Nike tennis shoes are also named after a Greek god and FTD Florists have a pagan god for their symbol. If a person is concerned about Christmas trees, they should avoid these products and 1000's of other things if they are going to be consistent.

      I suppose someone could say, "Well the Olympics aren't pretending to be a Christian competition." And that would be true. But, using that reasoning, you would still need to view a Christmas tree as a neutral decoration, having no pagan or Christian origins.

      If we are looking for pagan connections, we are going to find them. Some folks even consider Labor Day a pagan holiday simply because it falls on the same day as some ancient pagan festival. They ignore the fact that it was established in 1894 to honor the labor unions to improve the conditions of workers.

      We should be concerned about paganism that mimics present-day paganism (for example, yoga, which mimics Hindu rituals, Tarot Cards still used in the occult, fortune-telling which is an occult practice, etc.).

      And if our conscience is bothered by Christmas trees, we shouldn't put one up.

      But we need to be careful not to impose this non-essential belief on other believers (Romans 14).

    2. We are saved by faith not by seeing. We are saved by hearing and obeying the word of God. As a Christian we have nothing to do with anything related with materials, symbols. And i believe that if anything is not written in Bible and no instruction to do so, we don't
      have to practice it. If we disobeyed, that is paganism

    3. Hi Frehaileab,
      If you believe you can only do things commanded in Scripture, then you are violating your belief by using the internet, using anything electric, or using any modern invention such as cars or buses.

      New Testament Christians only met in homes, no church buildings are mentioned. If you go to church in a building, then you are violating your beliefs. The New Testament was written in Greek, and it doesn't say anything about translations, so you must learn Greek or you will be violating your belief.

      And if you are following your belief about having no symbols, you must never use a cross or go into a home that has a cross on the wall. You cannot wear a wedding ring because it symbolizes your marriage. And if you believe Christians cannot have anything to do with "materials" then you must take a vow of poverty and never have more than food and shelter.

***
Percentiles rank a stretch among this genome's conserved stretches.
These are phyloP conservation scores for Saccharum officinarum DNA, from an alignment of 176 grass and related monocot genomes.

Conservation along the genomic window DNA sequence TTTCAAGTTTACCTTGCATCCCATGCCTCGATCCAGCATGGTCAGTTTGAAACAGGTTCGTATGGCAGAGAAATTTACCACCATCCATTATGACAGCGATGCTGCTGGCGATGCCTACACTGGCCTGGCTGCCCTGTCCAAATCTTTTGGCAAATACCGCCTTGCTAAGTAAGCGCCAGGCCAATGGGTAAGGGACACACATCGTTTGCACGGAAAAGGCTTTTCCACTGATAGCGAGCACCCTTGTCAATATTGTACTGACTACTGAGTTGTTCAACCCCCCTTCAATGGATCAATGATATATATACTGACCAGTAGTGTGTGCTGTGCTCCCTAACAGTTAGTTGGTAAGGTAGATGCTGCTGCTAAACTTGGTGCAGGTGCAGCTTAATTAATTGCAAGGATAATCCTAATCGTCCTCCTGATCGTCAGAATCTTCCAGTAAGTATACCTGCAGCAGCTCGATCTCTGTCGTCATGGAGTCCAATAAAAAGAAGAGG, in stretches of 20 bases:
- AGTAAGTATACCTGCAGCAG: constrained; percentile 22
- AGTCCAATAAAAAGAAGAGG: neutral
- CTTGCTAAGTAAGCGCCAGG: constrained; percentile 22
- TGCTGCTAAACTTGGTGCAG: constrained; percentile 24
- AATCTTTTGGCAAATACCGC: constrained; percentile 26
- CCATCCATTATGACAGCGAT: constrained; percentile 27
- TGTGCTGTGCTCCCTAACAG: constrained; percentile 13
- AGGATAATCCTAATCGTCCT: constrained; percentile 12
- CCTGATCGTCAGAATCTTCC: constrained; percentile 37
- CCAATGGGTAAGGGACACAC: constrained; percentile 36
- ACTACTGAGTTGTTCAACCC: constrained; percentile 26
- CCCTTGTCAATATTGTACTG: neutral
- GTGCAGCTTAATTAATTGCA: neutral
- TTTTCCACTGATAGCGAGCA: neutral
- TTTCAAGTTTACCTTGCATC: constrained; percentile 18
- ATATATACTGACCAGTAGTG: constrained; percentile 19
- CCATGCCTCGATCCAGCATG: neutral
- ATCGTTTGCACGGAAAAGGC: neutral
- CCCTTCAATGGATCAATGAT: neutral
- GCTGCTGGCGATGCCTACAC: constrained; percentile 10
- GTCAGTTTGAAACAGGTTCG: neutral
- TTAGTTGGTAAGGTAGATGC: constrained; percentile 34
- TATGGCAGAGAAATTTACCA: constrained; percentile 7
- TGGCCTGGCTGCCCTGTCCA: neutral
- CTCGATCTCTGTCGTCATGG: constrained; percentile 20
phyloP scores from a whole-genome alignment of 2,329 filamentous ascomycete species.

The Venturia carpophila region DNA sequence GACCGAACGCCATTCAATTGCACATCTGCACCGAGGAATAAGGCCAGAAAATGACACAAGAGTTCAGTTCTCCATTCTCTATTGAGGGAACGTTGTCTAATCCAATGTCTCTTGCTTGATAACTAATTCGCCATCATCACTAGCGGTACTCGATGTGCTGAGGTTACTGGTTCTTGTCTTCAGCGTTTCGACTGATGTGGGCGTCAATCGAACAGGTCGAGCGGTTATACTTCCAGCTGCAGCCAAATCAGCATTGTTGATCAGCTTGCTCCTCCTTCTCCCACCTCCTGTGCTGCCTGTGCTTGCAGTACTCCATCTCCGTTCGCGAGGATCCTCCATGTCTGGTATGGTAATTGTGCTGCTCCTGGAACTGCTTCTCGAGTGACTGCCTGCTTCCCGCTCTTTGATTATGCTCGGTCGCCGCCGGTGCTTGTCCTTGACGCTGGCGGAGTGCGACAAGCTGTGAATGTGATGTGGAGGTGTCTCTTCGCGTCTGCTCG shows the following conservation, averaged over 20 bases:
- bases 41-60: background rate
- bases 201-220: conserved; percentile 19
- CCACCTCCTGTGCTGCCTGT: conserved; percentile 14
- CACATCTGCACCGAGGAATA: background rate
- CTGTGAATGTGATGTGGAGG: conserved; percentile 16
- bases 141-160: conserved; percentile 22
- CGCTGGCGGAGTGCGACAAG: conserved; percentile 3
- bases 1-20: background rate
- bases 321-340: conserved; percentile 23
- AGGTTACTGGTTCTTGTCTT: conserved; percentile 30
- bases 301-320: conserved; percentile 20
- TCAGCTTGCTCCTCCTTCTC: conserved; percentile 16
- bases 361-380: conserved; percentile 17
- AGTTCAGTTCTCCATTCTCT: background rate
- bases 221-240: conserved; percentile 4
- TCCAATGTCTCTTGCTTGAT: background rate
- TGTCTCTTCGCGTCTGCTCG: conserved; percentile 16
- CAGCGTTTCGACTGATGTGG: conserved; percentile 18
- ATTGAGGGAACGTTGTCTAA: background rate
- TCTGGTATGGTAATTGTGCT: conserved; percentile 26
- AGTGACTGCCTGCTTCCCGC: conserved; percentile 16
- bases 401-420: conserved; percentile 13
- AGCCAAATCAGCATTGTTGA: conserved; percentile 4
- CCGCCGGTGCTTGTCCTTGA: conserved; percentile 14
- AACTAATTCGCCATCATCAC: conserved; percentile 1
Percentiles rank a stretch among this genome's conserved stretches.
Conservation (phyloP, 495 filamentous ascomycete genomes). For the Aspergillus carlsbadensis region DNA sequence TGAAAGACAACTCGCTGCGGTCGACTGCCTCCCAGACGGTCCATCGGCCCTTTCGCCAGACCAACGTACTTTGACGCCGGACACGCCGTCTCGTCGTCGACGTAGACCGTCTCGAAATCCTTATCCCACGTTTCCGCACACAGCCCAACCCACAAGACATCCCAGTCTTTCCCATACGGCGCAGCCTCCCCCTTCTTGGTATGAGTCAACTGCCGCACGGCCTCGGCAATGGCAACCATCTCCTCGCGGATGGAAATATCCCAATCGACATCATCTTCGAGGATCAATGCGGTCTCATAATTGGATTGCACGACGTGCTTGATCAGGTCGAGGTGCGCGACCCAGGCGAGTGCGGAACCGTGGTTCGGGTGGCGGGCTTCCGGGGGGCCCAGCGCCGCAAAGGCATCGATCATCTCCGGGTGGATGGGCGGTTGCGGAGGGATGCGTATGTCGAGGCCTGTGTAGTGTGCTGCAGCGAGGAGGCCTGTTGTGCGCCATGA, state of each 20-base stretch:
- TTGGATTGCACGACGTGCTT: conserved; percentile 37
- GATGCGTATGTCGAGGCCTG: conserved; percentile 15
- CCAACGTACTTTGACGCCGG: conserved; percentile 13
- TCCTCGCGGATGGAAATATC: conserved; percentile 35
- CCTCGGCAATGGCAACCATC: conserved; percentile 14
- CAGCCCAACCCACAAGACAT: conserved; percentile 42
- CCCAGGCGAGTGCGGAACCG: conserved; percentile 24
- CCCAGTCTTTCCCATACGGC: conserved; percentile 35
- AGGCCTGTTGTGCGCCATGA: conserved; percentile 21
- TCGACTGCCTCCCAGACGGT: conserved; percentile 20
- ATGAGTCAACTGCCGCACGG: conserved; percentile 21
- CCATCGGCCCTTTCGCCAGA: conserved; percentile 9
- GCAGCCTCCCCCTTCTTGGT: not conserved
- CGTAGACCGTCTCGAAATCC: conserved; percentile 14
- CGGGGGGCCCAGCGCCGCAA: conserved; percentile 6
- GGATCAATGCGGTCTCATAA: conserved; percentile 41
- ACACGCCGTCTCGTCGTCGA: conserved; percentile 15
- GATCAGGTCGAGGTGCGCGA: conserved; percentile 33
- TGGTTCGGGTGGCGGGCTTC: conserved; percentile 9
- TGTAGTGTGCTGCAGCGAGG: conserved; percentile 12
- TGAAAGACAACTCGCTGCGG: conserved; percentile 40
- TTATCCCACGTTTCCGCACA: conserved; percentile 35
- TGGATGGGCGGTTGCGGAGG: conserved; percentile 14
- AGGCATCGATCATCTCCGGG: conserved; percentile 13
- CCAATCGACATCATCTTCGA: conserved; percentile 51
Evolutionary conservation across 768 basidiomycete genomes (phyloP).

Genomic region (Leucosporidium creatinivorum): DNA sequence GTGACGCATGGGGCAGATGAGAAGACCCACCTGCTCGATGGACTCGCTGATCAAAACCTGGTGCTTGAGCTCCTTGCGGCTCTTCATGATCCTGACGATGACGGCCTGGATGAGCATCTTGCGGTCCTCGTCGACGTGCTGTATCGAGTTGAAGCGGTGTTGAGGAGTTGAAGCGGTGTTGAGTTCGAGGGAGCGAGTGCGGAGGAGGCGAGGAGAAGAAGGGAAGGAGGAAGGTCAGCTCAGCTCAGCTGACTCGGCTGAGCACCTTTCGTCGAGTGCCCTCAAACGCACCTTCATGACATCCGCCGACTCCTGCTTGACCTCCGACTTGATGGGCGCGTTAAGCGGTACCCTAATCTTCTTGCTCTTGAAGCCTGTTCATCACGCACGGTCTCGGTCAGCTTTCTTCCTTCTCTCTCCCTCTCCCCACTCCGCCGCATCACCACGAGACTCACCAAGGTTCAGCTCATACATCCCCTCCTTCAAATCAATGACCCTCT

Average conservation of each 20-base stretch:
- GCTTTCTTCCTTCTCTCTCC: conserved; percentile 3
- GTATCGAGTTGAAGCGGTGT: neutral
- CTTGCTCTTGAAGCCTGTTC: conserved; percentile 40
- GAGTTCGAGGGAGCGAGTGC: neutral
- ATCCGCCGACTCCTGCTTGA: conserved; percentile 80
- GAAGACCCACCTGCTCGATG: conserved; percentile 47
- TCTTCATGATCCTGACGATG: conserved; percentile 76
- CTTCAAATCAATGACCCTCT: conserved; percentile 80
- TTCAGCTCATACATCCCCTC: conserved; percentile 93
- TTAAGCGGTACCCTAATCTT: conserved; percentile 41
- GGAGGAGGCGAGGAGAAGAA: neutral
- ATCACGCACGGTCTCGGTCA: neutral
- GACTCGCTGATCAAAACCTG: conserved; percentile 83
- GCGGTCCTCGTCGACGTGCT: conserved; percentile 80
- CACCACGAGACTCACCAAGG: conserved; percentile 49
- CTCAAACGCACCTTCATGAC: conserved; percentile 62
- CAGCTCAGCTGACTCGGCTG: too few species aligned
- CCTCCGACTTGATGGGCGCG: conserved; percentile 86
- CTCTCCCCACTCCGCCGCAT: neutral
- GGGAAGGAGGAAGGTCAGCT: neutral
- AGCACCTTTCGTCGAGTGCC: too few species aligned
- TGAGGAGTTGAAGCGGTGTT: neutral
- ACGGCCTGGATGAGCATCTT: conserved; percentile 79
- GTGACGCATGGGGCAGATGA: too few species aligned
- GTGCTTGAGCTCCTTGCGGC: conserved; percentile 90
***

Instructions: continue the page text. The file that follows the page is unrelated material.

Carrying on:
Your beliefs don't come from Scripture, but if you want to follow them to honor God, I won't judge you for doing it.

      But Scripture commands you not to judge me for choosing to celebrate certain holidays as I feel led to celebrate them:

      Colossians 2:16: Therefore do not let anyone judge you by what you eat or drink, or with regard to a religious festival, a New Moon celebration or a Sabbath day.

      Scripture tells me that if I am convinced that celebrating a holiday honors God, it is fine for me to do it, and you have no right to judge me:

      Romans 14:4-: Who are you to judge someone else’s servant? To their own master, servants stand or fall. And they will stand, for the Lord is able to make them stand. One person considers one day more sacred than another; another considers every day alike. Each of them should be fully convinced in their own mind. Whoever regards one day as special does so to the Lord... You, then, why do you judge your brother or sister? Or why do you treat them with contempt? For we will all stand before God’s judgment seat.

      I will not judge you, and you must not judge me.

  2. The OT scripture Jeremiah 10:3-4, is what’s some use to say that Christmas trees are forbidden and are pagan practices. But they were making idols. Covering them with silver and gold and worshiping those instead of the one true God. The Christian use of the evergreen tree and lights has meaning that points to Jesus. But I agree that anyone not fully convinced of this should not go against his/her conscience.